The Standard Crew: Little Mill Town’s History of Friendship

Kevin Sauls
By Kevin Sauls December 15, 2014 11:50
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Four of the Crew are among nine friends shown. All are former Pickering workers. Back row: Robert McBride, Larry Freeman, Don Noonan, Bill Camacho, Bob Williams and John Hazelton. Front row: Henry Gonzales, Gary Salazar and Tom Barajas.

There once was a little mill town along the two-lane road that connects Highway 108 and Tuolumne Road a few miles east of Sonora.

This was the town of Standard, and it was the center of the universe for a group of boys who became lifelong friends – known then and now as the Standard Crew.

They grew up together during the 1940s and ’50s in and around what was a company town, its houses built for employees of the Standard Lumber Co. Together the boys went to Curtis Creek School and Sonora High School, hunted and fished, worked in the mill, raised the occasional ruckus and even entered the service.

The town, at least as it once was, no longer exists. But the Crew’s eight members are alive and kicking – and remain fast friends. Those who still live in the area get together for lunch or dinner once a week, and the whole crew gathers at different locations for annual reunions.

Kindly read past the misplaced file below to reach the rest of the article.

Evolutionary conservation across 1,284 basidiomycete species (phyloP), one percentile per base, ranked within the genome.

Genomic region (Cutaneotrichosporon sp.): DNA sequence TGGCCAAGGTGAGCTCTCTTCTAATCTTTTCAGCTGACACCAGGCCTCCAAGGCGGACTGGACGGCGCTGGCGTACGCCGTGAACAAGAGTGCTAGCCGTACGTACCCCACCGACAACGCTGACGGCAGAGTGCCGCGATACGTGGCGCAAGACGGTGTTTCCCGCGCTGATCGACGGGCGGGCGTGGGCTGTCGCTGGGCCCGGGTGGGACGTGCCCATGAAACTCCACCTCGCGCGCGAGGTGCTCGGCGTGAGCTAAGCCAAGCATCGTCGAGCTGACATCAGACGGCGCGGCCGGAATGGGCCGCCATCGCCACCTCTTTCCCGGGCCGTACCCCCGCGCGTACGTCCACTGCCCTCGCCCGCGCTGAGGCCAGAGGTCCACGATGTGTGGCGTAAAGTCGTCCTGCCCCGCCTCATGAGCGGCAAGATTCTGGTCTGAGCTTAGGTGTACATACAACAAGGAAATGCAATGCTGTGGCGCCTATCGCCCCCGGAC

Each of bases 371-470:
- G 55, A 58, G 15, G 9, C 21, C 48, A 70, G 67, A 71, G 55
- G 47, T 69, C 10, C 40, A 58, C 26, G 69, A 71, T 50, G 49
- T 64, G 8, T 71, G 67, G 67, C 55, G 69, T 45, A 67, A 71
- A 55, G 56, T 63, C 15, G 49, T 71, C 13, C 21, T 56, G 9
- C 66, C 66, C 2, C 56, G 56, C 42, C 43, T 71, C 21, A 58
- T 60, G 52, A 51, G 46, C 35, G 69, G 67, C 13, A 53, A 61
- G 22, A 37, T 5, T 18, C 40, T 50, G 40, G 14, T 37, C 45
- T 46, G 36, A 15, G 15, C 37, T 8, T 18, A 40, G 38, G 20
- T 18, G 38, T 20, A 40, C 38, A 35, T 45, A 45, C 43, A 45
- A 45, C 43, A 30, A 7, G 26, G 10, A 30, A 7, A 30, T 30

“We talk about what we did as kids,” says Tom Barajas, 79, one of the keepers of the flame.

Barajas and John Hazelton still live within a couple miles of Standard. Fellow crewmen Jewel Kelly and Robert McBride have also stayed in the county. Four of the old friends strayed farther: Merlin Fouts lives in far Northern California, Bob Williams in Idaho, Charlie Grossi in Oregon and Glenn Usrey in Washington.

All are within a couple years of Barajas in age, and all worked in the mill or the woods at one time or another. Time and economics took some of them to other locales and other jobs, including construction, mining and propane delivery. Williams and Usrey stayed in the lumber industry, though not in Standard.

Wives are included when the Standard Crew gets together, but they march to their own drummer.

“The guys get together, and the girls disappear,” said Barajas’ wife, Edna, the Crew’s unofficial historian and an avid collector of Standard memorabilia.

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Curtis Creek classmates, late 1940s

Tom Barajas’ family came to Standard in the early 1920s and lived there until a mill shutdown brought on by the Depression. The family returned about five years later and stayed until 1975. In 1974, Fibreboard decided to shut the town down rather than incur the high cost of maintaining the old houses, updating water and electrical systems, and having the homes hooked up to a new regional sewer system.

The houses were snapped up for bargain prices and then trucked away to various locations – most notably Blue Bell Valley off Tuolumne Rd.